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Commonly Used Terms and Definitions

We have compiled a list of words and their definitions that you might encounter when choosing and ordering perforated paper.

Bond (Paper Grade)
Strong, durable paper especially suitable to electronic printing and use in office machines including copiers and desktop printers. Bond papers are commonly used in copiers and for letterheads, business forms, and a variety of documents produced with inkjet and laser printers.
Cover (Paper Grade)
Heavier weight paper with special characteristics include dimensional stability, durability, uniform printing surface, good scoring, folding, embossing and die-cutting qualities. Cover papers are used for tickets, mailings, brochures, business cards, certificates, coupons, posters, invitations, etc. Index and Tag papers are used for brochures, covers, tabs, table tents, file folders, business forms.
Landscape (Orientation)
Horizontal orientation of the layout of material on the paper. In other words, the paper is oriented so that it is longer than taller.
Elk River Systems’ ability to produce 30 tiny holes per inch across the entire length (or width) of the paper to create a perforation line. When you fold on this perforation line, you'll be able to tear "along the dotted line" with ease. Since the holes created are so minute, the perforated edge will be smooth and clean.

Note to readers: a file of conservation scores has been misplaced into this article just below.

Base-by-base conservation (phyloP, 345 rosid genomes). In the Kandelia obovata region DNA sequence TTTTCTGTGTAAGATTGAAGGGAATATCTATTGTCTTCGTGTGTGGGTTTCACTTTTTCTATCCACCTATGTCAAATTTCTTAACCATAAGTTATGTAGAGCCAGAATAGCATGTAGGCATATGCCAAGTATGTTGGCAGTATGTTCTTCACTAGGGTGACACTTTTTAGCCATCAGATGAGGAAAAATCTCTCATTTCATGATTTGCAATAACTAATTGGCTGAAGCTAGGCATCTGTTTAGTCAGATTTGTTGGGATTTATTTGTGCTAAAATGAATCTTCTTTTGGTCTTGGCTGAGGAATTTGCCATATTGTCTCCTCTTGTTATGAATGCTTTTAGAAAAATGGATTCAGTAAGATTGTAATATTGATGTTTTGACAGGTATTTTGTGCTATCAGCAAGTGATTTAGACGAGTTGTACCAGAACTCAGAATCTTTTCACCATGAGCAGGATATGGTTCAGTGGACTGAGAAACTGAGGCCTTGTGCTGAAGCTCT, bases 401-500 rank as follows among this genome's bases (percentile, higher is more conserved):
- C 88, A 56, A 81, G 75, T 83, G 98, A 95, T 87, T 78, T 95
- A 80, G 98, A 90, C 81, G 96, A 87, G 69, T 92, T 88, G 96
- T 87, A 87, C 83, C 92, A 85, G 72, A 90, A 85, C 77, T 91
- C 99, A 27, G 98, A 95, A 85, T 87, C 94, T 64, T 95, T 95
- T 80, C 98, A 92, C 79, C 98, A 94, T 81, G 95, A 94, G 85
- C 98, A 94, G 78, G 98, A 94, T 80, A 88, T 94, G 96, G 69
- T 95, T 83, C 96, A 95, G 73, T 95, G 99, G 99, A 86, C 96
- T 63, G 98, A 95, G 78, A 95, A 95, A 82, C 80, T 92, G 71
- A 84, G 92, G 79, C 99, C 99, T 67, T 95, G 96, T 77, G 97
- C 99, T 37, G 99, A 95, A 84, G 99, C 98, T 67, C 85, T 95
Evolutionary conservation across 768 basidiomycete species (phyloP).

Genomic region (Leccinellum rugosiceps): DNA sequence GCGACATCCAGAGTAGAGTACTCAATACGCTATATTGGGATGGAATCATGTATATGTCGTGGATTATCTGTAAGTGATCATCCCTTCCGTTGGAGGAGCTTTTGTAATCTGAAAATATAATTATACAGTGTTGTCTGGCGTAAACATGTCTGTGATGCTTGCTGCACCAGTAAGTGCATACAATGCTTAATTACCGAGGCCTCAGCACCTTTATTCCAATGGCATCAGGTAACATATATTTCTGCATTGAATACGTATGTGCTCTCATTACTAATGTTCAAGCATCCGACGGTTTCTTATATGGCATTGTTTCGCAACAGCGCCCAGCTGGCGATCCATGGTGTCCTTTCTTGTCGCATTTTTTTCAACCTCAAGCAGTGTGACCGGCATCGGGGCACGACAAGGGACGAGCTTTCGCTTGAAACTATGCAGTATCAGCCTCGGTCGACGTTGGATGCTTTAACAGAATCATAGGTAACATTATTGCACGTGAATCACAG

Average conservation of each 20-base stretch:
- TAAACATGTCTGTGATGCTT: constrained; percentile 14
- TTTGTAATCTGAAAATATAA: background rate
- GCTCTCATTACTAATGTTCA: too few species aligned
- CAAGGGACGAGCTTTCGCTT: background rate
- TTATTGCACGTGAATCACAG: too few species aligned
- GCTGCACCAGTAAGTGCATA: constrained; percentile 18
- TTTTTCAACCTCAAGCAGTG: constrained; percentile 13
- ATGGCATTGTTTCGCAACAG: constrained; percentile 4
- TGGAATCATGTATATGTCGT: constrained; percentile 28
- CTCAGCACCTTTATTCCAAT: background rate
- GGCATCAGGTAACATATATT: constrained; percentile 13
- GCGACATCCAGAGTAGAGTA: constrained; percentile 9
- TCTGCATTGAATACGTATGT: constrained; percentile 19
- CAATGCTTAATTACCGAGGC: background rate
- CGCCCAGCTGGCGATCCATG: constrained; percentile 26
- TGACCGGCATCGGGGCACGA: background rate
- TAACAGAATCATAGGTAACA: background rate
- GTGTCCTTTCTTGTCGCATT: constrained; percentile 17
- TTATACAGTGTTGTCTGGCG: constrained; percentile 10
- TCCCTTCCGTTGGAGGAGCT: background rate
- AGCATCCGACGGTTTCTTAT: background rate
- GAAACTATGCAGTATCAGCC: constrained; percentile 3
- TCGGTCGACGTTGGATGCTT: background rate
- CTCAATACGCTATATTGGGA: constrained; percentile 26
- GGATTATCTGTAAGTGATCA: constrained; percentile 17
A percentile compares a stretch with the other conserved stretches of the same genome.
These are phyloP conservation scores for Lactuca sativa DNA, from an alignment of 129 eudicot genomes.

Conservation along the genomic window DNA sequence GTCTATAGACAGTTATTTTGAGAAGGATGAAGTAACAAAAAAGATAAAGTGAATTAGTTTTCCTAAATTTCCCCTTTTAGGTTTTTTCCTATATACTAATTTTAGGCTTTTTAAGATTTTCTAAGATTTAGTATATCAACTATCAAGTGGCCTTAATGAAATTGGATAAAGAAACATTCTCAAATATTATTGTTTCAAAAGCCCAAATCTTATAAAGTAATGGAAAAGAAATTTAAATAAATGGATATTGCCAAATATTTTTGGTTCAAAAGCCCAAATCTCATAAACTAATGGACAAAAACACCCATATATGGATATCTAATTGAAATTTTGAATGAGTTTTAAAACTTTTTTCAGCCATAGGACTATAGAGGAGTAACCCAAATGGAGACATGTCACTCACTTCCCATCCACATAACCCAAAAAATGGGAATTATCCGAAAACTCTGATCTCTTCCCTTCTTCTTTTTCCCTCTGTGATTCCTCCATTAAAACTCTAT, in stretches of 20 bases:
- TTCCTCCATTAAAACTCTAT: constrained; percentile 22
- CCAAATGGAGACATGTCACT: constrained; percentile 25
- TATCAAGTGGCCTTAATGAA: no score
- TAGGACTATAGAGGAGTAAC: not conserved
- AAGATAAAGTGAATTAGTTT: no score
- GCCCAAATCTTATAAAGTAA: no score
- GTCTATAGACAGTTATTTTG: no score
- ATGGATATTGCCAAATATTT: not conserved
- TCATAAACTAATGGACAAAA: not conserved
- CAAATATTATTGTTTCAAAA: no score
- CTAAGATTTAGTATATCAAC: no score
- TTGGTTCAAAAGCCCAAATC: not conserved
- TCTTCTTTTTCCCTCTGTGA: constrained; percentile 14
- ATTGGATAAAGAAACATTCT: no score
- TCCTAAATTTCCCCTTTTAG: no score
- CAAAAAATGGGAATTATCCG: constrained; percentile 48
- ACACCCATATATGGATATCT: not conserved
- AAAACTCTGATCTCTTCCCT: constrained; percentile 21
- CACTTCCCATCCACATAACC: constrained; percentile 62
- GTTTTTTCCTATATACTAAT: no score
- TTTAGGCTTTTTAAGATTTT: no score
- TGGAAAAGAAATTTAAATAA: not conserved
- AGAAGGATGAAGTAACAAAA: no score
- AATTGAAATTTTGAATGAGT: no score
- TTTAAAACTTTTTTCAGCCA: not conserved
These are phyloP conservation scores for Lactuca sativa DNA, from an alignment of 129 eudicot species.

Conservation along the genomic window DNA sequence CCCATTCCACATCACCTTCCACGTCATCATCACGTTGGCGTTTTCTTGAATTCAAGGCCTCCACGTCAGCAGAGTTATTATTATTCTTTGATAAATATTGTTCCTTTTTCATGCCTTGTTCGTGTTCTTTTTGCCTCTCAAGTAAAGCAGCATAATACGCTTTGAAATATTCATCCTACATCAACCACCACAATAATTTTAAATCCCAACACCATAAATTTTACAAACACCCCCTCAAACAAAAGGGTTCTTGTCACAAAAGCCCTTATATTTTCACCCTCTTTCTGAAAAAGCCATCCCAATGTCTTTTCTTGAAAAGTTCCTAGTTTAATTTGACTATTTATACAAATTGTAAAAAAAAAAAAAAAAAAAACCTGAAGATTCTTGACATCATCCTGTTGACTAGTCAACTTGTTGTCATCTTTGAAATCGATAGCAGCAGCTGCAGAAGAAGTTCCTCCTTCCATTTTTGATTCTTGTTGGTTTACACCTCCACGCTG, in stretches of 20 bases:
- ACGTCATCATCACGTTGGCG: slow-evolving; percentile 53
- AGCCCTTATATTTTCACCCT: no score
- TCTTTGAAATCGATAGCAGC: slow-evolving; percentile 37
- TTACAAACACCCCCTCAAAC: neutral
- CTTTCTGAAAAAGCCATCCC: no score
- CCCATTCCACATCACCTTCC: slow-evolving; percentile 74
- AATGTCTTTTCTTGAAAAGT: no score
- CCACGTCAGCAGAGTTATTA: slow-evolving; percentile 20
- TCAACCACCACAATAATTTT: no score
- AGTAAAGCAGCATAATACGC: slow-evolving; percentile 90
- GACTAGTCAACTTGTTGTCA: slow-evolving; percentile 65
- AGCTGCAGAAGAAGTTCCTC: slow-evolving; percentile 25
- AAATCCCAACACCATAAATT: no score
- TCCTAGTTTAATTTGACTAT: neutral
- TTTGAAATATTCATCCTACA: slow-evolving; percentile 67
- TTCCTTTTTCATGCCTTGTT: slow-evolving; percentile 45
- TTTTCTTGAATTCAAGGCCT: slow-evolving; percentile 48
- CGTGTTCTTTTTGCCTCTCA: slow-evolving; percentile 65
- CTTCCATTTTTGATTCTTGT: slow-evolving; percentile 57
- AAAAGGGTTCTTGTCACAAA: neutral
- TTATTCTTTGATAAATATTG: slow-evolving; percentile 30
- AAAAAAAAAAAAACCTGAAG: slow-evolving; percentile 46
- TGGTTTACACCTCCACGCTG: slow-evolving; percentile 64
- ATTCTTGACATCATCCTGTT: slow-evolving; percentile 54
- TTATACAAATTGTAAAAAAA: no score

Paper brightness measures the amount of light reflected from a paper on a scale of 1 to 100. A brighter sheet (higher number) tends to reflect more light from the paper surface thus intensifying the vividness of color.
Refers to a set of characteristics used to distinguish one type or class of paper from another. Example characteristics include paper thickness and texture. Example paper grades are Bond, Text and Cover.
The paper weight is the weight in pounds of a ream of 500 sheets of a particular paper grade. For example, if 500 sheets of "bond" paper weighs 20 pounds, it is referred to as #20 bond paper stock.
A term that refers to a specific weight and grade of paper. For example, 67# Bristol Vellum.
Perforation Line
Line of very small holes that is punched into the paper to make the various parts of the paper separate from one another by folding and "tearing along the dotted line."
Margins are the blank space around the edges of the page. In general, you insert text and graphics in the printable area inside the margins. You need to be aware of your printer’s margins. For example, if your printer cannot print anything within 1/2" of a given side of your paper, any text of graphics you try to print in that area will not be printed. In general, if your printer has any margin greater than ¼" you will want to make sure that your graphic design fits inside that physical margins of your printer. Many times, you will want to put a perforation line along the margin so you can tear off the extra paper in the unusable margin.
Perforated Paper, Preperforated Paper
Paper that has one or more perforation lines.
Portrait (Orientation)
Vertical orientation of the layout of material on the paper. In other words, the paper is oriented so that it is taller than longer. This orientation is the standard way that material is typically placed on a page.
Stub Line
This is the perforation line between the body of the ticket and the stub of the ticket. A perforated stub line makes it very easy to separate the stub and give the body of the ticket back to the customer.
Text (Paper Grade)
These papers are noted for their interesting textures and attractive colors. They enjoy frequent use for announcements, booklets and brochures.